Violence in Israel and Gaza

Photo credit: Joe Brusky

We mourn the loss of Israeli and Palestinian lives and grieve for those who have lost loved ones due to the ongoing occupation and massive bombardment. We denounce Israel’s planned invasion of Gaza and its forced removal of Gazans that the United Nations says will have “devastating humanitarian consequences,” and that the World Health Organization calls a “death sentence.” Nearly half of Gazans are children, under 18. 

One cannot understand this tragedy without acknowledging its history. As educators, our role is to help students grasp and analyze this history. But beginning with the “Columbus-discovers-America” myth, the U.S. school curriculum has taught children that some lives matter more than others. We see this hierarchy of human worth playing out now, as Israeli government ministers call Palestinians “human animals,” cut off their supply to water, electricity, food, and medicine, and inflict further violence on those seeking refuge. This dehumanization has long fueled violence and oppression.

Let’s help our students probe the long history of colonialism and resistance in Palestine and Israel — and the role that our own government has played. As Jewish Voice for Peace writes this week, “The bloodshed of today and the past 75 years traces back directly to U.S. complicity in the oppression and horror caused by Israel’s military occupation. The U.S. government consistently enables Israeli violence and bears blame for this moment. The unchecked military funding, diplomatic cover, and billions of dollars of private money flowing from the U.S. enables and empowers Israel’s apartheid regime.” 

Let us recommit to teaching and working for the dignity of all peoples.

As you look for resources to learn and teach about this crisis, we recommend the daily coverage by Democracy Now!  For articles on how to teach about Palestine/Israel, visit our archives and see the resources below. Social Justice Books offers a list of titles for K–12 on Palestine.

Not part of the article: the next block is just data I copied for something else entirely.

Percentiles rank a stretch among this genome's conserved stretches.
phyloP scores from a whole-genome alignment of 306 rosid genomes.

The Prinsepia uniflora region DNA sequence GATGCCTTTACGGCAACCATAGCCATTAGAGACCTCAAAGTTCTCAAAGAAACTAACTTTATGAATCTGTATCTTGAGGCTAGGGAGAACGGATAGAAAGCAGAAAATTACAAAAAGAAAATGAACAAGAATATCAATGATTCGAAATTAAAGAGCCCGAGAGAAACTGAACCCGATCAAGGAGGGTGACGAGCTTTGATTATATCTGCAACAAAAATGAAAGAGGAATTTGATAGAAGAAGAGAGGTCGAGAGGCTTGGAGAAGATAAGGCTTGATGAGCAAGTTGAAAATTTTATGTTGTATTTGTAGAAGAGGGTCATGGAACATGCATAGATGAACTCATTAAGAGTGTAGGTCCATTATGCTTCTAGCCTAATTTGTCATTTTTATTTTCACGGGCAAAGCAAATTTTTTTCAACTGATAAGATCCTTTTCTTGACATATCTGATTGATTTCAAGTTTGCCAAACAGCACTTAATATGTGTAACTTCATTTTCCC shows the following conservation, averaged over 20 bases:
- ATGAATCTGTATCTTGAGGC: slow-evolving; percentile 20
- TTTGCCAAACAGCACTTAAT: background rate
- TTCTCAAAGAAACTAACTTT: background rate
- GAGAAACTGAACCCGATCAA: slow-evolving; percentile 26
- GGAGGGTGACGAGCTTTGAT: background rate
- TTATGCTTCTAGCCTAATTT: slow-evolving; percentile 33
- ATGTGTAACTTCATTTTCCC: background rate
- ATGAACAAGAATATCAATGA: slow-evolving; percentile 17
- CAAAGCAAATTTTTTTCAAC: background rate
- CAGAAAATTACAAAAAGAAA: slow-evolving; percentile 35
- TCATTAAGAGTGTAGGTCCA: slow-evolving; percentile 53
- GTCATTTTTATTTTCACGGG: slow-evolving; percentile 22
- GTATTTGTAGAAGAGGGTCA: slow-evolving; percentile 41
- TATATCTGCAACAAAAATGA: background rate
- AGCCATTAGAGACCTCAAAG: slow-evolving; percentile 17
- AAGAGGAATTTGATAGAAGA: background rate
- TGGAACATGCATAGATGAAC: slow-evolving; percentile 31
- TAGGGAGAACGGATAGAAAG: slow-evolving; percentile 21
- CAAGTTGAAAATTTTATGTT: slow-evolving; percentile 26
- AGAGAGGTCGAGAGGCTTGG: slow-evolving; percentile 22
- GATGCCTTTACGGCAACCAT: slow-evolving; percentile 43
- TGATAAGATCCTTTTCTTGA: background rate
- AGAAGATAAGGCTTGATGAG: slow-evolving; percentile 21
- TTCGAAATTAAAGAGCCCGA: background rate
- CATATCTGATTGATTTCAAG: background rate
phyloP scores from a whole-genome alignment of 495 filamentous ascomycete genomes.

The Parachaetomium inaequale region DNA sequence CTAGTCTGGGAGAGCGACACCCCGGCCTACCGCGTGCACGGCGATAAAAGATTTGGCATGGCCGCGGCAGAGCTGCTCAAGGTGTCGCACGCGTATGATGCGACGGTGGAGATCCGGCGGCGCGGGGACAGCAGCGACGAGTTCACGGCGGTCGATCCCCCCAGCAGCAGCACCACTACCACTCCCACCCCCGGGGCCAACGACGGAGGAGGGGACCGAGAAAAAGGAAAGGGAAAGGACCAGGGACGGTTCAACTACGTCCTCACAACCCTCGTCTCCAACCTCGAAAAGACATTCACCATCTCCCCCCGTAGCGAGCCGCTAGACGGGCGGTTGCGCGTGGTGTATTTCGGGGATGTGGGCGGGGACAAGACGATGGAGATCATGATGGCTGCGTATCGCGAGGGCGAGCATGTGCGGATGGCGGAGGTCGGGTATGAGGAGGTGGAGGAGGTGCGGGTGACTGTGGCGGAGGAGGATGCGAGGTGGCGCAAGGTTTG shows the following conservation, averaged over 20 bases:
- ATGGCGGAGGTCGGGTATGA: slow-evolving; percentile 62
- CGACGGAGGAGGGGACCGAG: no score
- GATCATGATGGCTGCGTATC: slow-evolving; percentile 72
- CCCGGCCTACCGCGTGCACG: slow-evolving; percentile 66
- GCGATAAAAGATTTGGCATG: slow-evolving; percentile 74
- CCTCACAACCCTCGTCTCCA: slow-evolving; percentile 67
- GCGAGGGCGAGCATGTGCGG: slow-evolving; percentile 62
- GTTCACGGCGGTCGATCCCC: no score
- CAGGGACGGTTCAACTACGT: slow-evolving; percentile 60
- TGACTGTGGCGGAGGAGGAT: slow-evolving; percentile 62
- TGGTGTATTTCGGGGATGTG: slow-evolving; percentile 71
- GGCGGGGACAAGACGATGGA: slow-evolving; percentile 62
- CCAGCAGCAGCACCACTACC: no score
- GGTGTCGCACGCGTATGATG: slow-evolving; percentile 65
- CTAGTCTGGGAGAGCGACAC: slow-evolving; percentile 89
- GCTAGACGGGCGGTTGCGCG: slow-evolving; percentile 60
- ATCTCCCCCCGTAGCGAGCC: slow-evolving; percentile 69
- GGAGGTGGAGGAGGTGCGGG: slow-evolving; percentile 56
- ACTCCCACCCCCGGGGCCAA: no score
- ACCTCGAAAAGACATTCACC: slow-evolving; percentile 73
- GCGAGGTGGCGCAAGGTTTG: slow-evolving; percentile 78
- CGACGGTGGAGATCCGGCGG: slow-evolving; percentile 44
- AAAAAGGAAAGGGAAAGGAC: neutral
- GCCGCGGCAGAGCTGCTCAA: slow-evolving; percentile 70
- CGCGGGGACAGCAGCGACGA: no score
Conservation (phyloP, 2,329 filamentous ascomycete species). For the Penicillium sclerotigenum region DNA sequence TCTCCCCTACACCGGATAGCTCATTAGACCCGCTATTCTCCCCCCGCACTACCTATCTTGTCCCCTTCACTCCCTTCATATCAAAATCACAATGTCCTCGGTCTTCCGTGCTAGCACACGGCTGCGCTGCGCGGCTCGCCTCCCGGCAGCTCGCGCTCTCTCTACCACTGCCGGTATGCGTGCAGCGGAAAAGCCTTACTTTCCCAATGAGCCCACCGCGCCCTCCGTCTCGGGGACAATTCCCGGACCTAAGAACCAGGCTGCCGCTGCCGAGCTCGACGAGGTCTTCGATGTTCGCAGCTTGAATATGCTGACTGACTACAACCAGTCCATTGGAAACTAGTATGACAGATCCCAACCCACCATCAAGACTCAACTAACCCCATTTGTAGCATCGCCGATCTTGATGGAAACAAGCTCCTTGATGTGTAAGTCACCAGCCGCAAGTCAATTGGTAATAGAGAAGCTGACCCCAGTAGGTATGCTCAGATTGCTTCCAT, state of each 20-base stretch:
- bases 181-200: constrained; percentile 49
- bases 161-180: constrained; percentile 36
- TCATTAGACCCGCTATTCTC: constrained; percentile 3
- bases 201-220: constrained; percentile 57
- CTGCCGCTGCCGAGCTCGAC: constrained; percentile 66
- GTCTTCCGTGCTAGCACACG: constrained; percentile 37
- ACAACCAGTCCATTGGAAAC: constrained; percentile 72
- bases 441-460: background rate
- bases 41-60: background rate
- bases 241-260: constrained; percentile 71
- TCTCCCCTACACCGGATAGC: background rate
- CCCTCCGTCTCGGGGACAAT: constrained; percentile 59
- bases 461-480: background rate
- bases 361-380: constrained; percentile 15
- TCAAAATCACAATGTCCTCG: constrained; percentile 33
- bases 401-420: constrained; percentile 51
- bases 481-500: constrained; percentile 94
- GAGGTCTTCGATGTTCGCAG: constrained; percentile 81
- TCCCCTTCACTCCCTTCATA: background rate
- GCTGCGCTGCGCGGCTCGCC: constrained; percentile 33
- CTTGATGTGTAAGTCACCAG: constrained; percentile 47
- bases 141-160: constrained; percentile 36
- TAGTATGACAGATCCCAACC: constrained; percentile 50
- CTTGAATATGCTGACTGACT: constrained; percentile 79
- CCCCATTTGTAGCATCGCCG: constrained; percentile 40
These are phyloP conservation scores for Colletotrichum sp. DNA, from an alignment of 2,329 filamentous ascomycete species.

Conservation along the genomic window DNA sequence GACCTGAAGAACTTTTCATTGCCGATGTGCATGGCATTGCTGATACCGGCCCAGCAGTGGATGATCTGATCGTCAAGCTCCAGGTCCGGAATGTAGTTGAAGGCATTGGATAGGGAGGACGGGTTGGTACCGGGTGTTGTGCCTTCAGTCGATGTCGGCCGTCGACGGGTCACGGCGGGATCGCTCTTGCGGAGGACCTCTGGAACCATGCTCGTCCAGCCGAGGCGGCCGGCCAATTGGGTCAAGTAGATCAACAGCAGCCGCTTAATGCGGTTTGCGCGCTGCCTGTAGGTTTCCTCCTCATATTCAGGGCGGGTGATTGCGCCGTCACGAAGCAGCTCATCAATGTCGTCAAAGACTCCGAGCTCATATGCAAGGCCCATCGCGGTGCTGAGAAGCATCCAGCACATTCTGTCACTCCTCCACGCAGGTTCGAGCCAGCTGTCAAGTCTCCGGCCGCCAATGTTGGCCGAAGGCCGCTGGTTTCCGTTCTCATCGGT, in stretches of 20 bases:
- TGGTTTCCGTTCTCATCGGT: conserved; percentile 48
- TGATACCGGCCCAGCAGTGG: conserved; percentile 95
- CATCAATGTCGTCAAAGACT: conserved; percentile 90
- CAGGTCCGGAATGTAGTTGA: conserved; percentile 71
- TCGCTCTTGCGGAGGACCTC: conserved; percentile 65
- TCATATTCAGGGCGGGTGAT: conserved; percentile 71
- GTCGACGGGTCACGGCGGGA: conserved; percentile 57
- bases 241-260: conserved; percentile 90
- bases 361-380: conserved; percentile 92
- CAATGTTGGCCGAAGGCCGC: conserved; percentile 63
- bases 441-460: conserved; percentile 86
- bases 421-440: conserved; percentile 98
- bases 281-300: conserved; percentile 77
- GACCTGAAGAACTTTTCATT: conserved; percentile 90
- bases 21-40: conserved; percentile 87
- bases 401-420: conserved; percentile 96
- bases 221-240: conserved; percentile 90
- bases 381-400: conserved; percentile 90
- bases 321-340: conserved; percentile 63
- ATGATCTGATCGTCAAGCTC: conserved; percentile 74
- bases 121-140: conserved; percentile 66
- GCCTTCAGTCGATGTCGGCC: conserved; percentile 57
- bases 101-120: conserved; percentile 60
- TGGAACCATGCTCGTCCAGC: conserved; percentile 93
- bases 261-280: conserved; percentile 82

Independence or Catastrophe?

Teaching Palestine through multiple perspectives

By Samia Shoman

A social studies teacher uses conflicting narratives to engage students in studying the history of Palestine/Israel, focusing on the events of 1948.

Teaching Palestine

An interview with Palestinian educator Ziad Abbas

By Jody Sokolower

Drawing on his experience growing up in a refugee camp in the West Bank and his work with youth, Abbas explores connections that bring Palestine to life for students in the United States.

Boycotting Occupation: Educators and Palestine

By the Editors of Rethinking Schools

Educators have a moral and an educational responsibility to speak out about the occupation of Palestine. One important piece of that responsibility is joining the movement to boycott, divest from, and sanction Israel (BDS) for its denial of human rights to Palestinians.

Whose “Terrorism”?

By Bill Bigelow

Using scenarios based on real situations, this lesson helps middle and high school students examine the definition of terrorism and the use of the term terrorism in the media and U.S. foreign policy.

Teaching About the Wars

Edited by Jody Sokolower

Teaching About the Wars breaks the curricular silence on the U.S. military engagement in the Middle East and Afghanistan. The articles and hands-on lessons in this volume explore “the realities of how we got here” and show how teachers prompt their students to think critically about big issues. 

Free PDF E-book.

The Books I Never Had as a Child

Palestinian Children’s Literature

By Nadine Foty

Weaving her own experiences with reviews of Palestinian picture books, Foty shares books as resistance to the systematic exclusion of Palestine in the curriculum.

Melody Sullivan Goes to Palestine

By Linda Dittmar

A review of Finding Melody Sullivan by Alice Rothchild.

“We Will Remain Standing on This Land and Teach”

By Nina Shoman-Dajani

A Review of Determined to Stay by Jody Sokolower

Remembering Mahmoud Darwish

By Naomi Shihab Nye

The Palestinian poet’s richly descriptive style resonated with displaced peoples everywhere